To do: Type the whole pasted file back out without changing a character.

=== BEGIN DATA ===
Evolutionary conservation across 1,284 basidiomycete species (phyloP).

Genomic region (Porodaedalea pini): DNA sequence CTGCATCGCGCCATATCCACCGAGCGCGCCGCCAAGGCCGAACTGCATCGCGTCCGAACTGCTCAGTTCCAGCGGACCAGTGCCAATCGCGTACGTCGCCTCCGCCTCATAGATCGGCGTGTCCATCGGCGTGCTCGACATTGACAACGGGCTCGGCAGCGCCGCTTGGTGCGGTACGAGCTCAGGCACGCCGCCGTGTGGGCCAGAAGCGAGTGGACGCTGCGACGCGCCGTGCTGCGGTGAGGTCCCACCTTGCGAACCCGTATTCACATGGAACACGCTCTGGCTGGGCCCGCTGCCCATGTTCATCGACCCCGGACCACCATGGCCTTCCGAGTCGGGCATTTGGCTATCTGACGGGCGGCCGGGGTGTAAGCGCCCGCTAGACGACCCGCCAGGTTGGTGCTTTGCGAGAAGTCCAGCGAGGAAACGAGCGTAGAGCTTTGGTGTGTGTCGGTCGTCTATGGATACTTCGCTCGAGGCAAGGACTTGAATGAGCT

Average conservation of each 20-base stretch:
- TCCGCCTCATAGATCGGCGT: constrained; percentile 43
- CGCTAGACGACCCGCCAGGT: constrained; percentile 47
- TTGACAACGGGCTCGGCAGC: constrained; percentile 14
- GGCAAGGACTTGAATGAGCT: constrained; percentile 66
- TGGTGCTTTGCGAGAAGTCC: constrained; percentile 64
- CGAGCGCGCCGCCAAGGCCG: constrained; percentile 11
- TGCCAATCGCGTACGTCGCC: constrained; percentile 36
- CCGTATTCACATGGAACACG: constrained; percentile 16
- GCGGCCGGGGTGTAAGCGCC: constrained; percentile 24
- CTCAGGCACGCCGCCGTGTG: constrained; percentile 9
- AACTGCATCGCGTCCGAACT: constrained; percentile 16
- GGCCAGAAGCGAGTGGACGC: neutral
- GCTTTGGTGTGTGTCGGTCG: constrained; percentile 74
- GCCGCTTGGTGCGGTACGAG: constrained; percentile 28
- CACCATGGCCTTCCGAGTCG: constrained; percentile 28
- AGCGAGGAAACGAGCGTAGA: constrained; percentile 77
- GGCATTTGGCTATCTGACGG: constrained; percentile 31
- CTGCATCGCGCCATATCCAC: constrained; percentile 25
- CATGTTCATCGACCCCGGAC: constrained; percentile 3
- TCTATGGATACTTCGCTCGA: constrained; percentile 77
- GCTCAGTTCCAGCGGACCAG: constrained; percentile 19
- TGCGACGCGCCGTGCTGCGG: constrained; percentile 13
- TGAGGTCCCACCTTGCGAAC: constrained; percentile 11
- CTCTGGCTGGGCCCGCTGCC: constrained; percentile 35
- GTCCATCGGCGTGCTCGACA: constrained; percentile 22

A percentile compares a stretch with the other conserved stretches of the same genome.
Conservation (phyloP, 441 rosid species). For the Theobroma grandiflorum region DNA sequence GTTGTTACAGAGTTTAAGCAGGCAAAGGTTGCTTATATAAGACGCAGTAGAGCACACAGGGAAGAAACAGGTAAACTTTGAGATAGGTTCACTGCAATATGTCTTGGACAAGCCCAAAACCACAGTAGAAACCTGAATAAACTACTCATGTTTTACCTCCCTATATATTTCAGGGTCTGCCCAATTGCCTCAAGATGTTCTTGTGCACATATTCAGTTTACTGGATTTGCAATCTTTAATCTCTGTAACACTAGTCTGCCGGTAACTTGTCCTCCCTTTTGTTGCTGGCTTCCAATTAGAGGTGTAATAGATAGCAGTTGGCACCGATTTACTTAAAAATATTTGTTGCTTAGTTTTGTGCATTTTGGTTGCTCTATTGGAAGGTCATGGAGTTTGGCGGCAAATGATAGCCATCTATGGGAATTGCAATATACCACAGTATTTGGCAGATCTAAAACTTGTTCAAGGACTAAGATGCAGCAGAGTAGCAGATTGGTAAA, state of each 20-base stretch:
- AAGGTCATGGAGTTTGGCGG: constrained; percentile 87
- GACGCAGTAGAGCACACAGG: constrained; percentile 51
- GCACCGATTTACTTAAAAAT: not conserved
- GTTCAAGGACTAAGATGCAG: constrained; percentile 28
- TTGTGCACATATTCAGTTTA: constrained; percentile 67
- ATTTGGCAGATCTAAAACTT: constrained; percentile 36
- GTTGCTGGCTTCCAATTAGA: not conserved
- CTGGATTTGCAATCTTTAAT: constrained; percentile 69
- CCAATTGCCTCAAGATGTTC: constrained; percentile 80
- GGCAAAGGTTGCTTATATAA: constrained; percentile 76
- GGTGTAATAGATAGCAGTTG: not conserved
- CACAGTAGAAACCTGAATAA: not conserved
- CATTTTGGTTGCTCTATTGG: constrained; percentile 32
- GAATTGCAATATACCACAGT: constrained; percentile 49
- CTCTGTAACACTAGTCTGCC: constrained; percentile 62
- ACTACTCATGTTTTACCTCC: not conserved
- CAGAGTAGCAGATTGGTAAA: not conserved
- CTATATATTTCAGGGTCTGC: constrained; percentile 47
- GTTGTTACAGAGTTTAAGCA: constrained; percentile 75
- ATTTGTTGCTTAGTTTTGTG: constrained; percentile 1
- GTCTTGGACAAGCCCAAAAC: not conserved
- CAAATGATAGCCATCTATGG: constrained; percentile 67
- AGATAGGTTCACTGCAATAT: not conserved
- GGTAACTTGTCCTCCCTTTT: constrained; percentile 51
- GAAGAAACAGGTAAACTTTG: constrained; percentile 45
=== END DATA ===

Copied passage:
Evolutionary conservation across 1,284 basidiomycete species (phyloP).

Genomic region (Porodaedalea pini): DNA sequence CTGCATCGCGCCATATCCACCGAGCGCGCCGCCAAGGCCGAACTGCATCGCGTCCGAACTGCTCAGTTCCAGCGGACCAGTGCCAATCGCGTACGTCGCCTCCGCCTCATAGATCGGCGTGTCCATCGGCGTGCTCGACATTGACAACGGGCTCGGCAGCGCCGCTTGGTGCGGTACGAGCTCAGGCACGCCGCCGTGTGGGCCAGAAGCGAGTGGACGCTGCGACGCGCCGTGCTGCGGTGAGGTCCCACCTTGCGAACCCGTATTCACATGGAACACGCTCTGGCTGGGCCCGCTGCCCATGTTCATCGACCCCGGACCACCATGGCCTTCCGAGTCGGGCATTTGGCTATCTGACGGGCGGCCGGGGTGTAAGCGCCCGCTAGACGACCCGCCAGGTTGGTGCTTTGCGAGAAGTCCAGCGAGGAAACGAGCGTAGAGCTTTGGTGTGTGTCGGTCGTCTATGGATACTTCGCTCGAGGCAAGGACTTGAATGAGCT

Average conservation of each 20-base stretch:
- TCCGCCTCATAGATCGGCGT: constrained; percentile 43
- CGCTAGACGACCCGCCAGGT: constrained; percentile 47
- TTGACAACGGGCTCGGCAGC: constrained; percentile 14
- GGCAAGGACTTGAATGAGCT: constrained; percentile 66
- TGGTGCTTTGCGAGAAGTCC: constrained; percentile 64
- CGAGCGCGCCGCCAAGGCCG: constrained; percentile 11
- TGCCAATCGCGTACGTCGCC: constrained; percentile 36
- CCGTATTCACATGGAACACG: constrained; percentile 16
- GCGGCCGGGGTGTAAGCGCC: constrained; percentile 24
- CTCAGGCACGCCGCCGTGTG: constrained; percentile 9
- AACTGCATCGCGTCCGAACT: constrained; percentile 16
- GGCCAGAAGCGAGTGGACGC: neutral
- GCTTTGGTGTGTGTCGGTCG: constrained; percentile 74
- GCCGCTTGGTGCGGTACGAG: constrained; percentile 28
- CACCATGGCCTTCCGAGTCG: constrained; percentile 28
- AGCGAGGAAACGAGCGTAGA: constrained; percentile 77
- GGCATTTGGCTATCTGACGG: constrained; percentile 31
- CTGCATCGCGCCATATCCAC: constrained; percentile 25
- CATGTTCATCGACCCCGGAC: constrained; percentile 3
- TCTATGGATACTTCGCTCGA: constrained; percentile 77
- GCTCAGTTCCAGCGGACCAG: constrained; percentile 19
- TGCGACGCGCCGTGCTGCGG: constrained; percentile 13
- TGAGGTCCCACCTTGCGAAC: constrained; percentile 11
- CTCTGGCTGGGCCCGCTGCC: constrained; percentile 35
- GTCCATCGGCGTGCTCGACA: constrained; percentile 22

A percentile compares a stretch with the other conserved stretches of the same genome.
Conservation (phyloP, 441 rosid species). For the Theobroma grandiflorum region DNA sequence GTTGTTACAGAGTTTAAGCAGGCAAAGGTTGCTTATATAAGACGCAGTAGAGCACACAGGGAAGAAACAGGTAAACTTTGAGATAGGTTCACTGCAATATGTCTTGGACAAGCCCAAAACCACAGTAGAAACCTGAATAAACTACTCATGTTTTACCTCCCTATATATTTCAGGGTCTGCCCAATTGCCTCAAGATGTTCTTGTGCACATATTCAGTTTACTGGATTTGCAATCTTTAATCTCTGTAACACTAGTCTGCCGGTAACTTGTCCTCCCTTTTGTTGCTGGCTTCCAATTAGAGGTGTAATAGATAGCAGTTGGCACCGATTTACTTAAAAATATTTGTTGCTTAGTTTTGTGCATTTTGGTTGCTCTATTGGAAGGTCATGGAGTTTGGCGGCAAATGATAGCCATCTATGGGAATTGCAATATACCACAGTATTTGGCAGATCTAAAACTTGTTCAAGGACTAAGATGCAGCAGAGTAGCAGATTGGTAAA, state of each 20-base stretch:
- AAGGTCATGGAGTTTGGCGG: constrained; percentile 87
- GACGCAGTAGAGCACACAGG: constrained; percentile 51
- GCACCGATTTACTTAAAAAT: not conserved
- GTTCAAGGACTAAGATGCAG: constrained; percentile 28
- TTGTGCACATATTCAGTTTA: constrained; percentile 67
- ATTTGGCAGATCTAAAACTT: constrained; percentile 36
- GTTGCTGGCTTCCAATTAGA: not conserved
- CTGGATTTGCAATCTTTAAT: constrained; percentile 69
- CCAATTGCCTCAAGATGTTC: constrained; percentile 80
- GGCAAAGGTTGCTTATATAA: constrained; percentile 76
- GGTGTAATAGATAGCAGTTG: not conserved
- CACAGTAGAAACCTGAATAA: not conserved
- CATTTTGGTTGCTCTATTGG: constrained; percentile 32
- GAATTGCAATATACCACAGT: constrained; percentile 49
- CTCTGTAACACTAGTCTGCC: constrained; percentile 62
- ACTACTCATGTTTTACCTCC: not conserved
- CAGAGTAGCAGATTGGTAAA: not conserved
- CTATATATTTCAGGGTCTGC: constrained; percentile 47
- GTTGTTACAGAGTTTAAGCA: constrained; percentile 75
- ATTTGTTGCTTAGTTTTGTG: constrained; percentile 1
- GTCTTGGACAAGCCCAAAAC: not conserved
- CAAATGATAGCCATCTATGG: constrained; percentile 67
- AGATAGGTTCACTGCAATAT: not conserved
- GGTAACTTGTCCTCCCTTTT: constrained; percentile 51
- GAAGAAACAGGTAAACTTTG: constrained; percentile 45